What the Dog Saw is the story of a troubled boy as seen through the eyes of his ageing Labrador, Baxter. While there is much that Baxter sees that worries him, there are also moments of humour and joy.
Baxter loves playing with his boy and is always ready to listen to him, but he also worries about his boy, and wonders if even the loyalty and friendship of a Labrador will be enough to help him. Baxter’s observations provide a unique perspective on his boy’s battle with mental illness.
Doris Zagdanski (author of ‘Teenagers and Grief’ and ‘Now that the Funeral is Over’) –
Everybody who is sad, lonely and misunderstood needs a dog like Baxter, because ‘a dog always knows his boy, even if his boy doesn’t know himself’. This endearing story will make you smile, cry, think and learn. A must read! –
Valerie Volk (poet and author of In Due Season”, ‘Peaches’ and ‘Bystanders’) –
What the Dog Saw views from a surprising perspective a difficult topic – the suicide of a much-loved son. The approach is gentle and tender, without sentimentality. It offers a deeply moving way of opening the subject for discussion not only with younger people, but with anyone who wishes to understand and deal with the intense pain of such loss.
Dimity Knight (poet and author of “Joined at the Fingertips-poems about autism, family and surviving”) -November 30, 2017
Anyone who has ever had a dog as a pet will know the nature of this animal’s love: generous, unconditional, forgiving and loyal. Perhaps that is why the author of “What the Dog Saw”—Mark Worthing—chose a Labrador to be the narrator of his story. These aspects of love are consistently woven throughout this poignant, sometimes-funny, and deeply sad account of one special boy’s struggle with mental illness.
Worthing has written especially for adolescents and teens with the hope that it might create a context for processing the difficult and often tragic consequences of mental illness. He writes from personal experience as the father of the boy introduced to us by Baxter, the faithful Labrador.
The foreward warns the reader that although this book will take them on a journey that contains both humour and pain, it does not have a happy ending. It is recommended that parents and counselors understand the author’s intentions (recorded at the end of the book) before it is given to a young person to read. Worthing invites those who know what its like to be in a dark place to, ‘join a wise and compassionate old dog on a journey from light to darkness—and the first steps back to light again’.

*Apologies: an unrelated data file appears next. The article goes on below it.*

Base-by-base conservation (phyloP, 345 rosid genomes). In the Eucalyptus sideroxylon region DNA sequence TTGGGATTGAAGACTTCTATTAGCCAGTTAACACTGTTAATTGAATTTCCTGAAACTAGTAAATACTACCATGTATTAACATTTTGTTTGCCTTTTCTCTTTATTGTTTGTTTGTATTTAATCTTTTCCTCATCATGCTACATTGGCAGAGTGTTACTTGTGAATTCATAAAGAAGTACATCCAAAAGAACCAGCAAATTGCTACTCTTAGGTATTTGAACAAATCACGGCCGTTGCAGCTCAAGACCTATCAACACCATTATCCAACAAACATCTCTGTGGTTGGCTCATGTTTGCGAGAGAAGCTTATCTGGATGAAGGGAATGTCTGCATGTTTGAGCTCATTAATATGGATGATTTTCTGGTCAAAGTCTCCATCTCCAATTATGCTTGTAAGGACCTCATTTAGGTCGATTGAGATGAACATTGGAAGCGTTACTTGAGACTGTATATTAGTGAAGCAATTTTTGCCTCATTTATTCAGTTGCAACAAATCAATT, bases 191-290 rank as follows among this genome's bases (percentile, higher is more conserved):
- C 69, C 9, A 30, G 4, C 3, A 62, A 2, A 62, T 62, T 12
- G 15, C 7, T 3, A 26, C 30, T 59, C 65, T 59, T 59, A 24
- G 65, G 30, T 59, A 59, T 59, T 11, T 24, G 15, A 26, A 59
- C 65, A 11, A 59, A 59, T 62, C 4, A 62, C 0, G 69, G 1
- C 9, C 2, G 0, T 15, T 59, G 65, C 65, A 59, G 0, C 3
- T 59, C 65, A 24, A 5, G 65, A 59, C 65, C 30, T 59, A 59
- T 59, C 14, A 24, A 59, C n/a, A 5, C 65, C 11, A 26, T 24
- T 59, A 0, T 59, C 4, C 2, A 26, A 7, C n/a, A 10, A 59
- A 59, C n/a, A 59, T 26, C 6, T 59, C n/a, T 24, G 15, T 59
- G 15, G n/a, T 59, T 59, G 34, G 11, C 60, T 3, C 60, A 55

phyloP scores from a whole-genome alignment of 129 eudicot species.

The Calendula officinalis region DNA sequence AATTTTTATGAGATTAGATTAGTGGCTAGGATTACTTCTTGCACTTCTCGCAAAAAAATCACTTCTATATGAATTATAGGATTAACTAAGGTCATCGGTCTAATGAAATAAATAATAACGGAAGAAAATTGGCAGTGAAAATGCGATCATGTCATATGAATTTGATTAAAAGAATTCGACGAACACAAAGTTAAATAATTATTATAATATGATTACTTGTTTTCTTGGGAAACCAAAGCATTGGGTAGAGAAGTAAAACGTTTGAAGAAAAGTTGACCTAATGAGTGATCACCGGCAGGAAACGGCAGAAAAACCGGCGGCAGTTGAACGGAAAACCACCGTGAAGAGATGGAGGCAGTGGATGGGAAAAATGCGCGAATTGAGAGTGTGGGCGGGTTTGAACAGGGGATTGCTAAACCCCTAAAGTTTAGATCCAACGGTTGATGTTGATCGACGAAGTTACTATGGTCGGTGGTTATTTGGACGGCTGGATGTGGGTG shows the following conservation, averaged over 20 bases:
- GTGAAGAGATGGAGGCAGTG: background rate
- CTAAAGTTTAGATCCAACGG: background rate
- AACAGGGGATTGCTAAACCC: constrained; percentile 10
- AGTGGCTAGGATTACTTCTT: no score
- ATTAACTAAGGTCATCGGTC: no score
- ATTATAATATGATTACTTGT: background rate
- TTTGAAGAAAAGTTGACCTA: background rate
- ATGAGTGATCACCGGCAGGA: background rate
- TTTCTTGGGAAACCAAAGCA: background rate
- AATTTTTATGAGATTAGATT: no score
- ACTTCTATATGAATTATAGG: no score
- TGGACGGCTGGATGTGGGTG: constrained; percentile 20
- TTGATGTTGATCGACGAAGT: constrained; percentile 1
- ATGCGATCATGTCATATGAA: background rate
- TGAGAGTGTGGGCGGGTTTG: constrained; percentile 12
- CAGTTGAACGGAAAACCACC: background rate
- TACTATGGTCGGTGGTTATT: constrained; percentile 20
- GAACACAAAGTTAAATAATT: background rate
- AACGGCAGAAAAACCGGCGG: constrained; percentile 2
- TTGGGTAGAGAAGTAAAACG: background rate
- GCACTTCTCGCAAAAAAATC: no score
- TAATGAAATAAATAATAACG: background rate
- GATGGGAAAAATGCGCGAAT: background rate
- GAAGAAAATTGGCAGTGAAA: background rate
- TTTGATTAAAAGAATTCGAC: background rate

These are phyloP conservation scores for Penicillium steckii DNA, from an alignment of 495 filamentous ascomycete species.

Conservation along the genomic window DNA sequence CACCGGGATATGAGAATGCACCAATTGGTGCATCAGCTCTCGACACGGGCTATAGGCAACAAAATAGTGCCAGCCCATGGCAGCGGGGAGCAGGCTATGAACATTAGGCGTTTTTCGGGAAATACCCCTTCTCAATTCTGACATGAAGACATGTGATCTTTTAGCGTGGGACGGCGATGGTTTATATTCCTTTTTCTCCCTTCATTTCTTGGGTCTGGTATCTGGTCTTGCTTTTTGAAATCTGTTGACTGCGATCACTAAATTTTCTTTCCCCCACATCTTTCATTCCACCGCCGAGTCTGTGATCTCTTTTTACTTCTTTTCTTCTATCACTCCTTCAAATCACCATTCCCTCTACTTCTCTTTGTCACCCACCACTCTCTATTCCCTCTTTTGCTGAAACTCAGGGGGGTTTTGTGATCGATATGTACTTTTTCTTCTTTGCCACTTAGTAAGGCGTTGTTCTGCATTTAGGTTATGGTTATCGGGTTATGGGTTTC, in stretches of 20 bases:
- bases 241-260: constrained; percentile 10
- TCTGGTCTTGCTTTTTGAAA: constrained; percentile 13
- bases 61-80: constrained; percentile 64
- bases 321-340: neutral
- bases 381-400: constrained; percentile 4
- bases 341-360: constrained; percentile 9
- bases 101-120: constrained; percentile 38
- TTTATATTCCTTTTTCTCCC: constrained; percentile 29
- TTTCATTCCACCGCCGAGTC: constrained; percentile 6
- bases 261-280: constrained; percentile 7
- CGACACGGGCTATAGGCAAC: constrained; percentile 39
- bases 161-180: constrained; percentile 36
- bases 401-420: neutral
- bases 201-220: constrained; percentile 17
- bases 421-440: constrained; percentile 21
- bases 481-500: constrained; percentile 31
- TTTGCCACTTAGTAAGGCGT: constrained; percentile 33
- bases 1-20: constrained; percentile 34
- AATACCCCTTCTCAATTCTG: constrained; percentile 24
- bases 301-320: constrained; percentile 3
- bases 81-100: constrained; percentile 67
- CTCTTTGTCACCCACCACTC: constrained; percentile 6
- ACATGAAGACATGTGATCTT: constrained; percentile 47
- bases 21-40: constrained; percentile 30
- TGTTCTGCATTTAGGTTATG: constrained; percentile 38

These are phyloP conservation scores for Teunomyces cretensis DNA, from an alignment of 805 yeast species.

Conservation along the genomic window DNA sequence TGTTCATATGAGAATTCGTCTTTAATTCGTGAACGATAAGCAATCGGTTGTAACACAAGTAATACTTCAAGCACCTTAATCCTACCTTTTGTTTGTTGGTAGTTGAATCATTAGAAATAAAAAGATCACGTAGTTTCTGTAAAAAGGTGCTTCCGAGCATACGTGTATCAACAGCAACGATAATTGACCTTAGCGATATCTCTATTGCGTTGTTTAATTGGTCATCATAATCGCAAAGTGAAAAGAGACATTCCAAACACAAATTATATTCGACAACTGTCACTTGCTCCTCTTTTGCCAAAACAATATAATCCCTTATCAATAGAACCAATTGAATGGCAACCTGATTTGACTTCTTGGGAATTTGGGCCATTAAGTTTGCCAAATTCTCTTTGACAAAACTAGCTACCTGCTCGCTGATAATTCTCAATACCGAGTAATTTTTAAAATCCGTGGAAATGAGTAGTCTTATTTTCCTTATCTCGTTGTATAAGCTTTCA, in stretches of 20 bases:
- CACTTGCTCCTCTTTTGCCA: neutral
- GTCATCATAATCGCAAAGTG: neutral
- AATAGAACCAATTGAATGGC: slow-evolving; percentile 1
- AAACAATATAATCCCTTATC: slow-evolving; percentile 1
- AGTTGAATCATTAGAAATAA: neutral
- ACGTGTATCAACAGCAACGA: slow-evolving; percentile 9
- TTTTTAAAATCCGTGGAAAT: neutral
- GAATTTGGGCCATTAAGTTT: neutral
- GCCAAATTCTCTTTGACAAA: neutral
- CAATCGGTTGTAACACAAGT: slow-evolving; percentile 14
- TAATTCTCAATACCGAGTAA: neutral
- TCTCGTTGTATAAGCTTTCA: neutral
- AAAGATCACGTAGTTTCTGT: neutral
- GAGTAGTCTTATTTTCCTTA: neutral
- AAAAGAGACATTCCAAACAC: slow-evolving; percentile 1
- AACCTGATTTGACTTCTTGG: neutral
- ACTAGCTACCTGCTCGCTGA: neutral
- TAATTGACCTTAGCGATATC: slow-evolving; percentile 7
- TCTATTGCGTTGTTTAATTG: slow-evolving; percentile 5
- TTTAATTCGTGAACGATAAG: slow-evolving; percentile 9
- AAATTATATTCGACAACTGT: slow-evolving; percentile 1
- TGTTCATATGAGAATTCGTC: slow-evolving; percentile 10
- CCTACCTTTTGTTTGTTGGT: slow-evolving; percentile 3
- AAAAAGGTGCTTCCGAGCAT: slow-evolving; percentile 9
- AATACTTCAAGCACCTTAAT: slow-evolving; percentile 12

The first half of the book introduces us to Baxter, his boy and the boy’s family who live in the idyllic setting of a small farm in the Adelaide Hills. Baxter whimsically recounts his experiences from the time he is rescued from a puppy farm, through the happy years when his boy is young, to the mounting struggles that torment the boy as he tries to navigate high school and the years beyond.
Chapters are brief and written in simple, clear language. I found it engaging as an adult and believe it would also engage young people. Worthing has cleverly created a non-judgmental perspective through giving the dog a voice. We learn about what matters to Baxter: peeing on tyres, eating almost anything, sniffing out interesting smells, but most of all, spending time with his boy, listening to him talk about his joys and dreams, frustration and sadness. At the end of each chapter, Baxter summarises what he has learned from his experience, e.g. when the boy teaches him how to herd chickens (a rather humiliating experience for the noble creature), Baxter concludes: ‘Having skills is good. Having skills that are actually useful is even better’.
Through Baxter’s eyes we get to know his boy, who has a tender, kind heart, and is a talented photographer and cartoonist. We are drawn into the deep attachment that Baxter and his boy have to each other. But the boy, driven by voices in his head, has difficulty controlling his rage. When the police ban the boy from living on the farm and he is moved from pillar to post, spending periods of time in hospitals, rejected from one accommodation to another on account of his behavior, detained for four months in a prison “cage” and finally left homeless, Baxter concludes, ‘everyone should have a safe, dry place to sleep,’ and ‘no one belongs in a cage. Not puppies. Not boys.’
Baxter is curious when his boy comes back to the farm and moves into a caravan. For a while they are all happier. But then the rage reappears and a terrible event occurs. The boy’s suicide is addressed indirectly as Baxter watches the family’s reactions, people coming over with meals and flowers, a visit to the cemetery and participating in a memorial tree-planting. It does not end with the boy’s death, but rather with evidence of grieving and healing, and a new bond forged between Baxter and the boy’s younger brother, who, ‘help each other continue to live and embrace life—together’.
The impression I get when I read What the Dog Saw, is that the unconditional love, acceptance, forgiveness and devotion exemplified by Baxter is a projection of the boy’s family’s love for their son and brother. Their grief is exquisitely expressed in a poem at the end of the book, “First Night”.
I highly recommend this book. It would be an invaluable resource for anyone working in areas of grief counseling, mental illness, youth and family support, or psychology.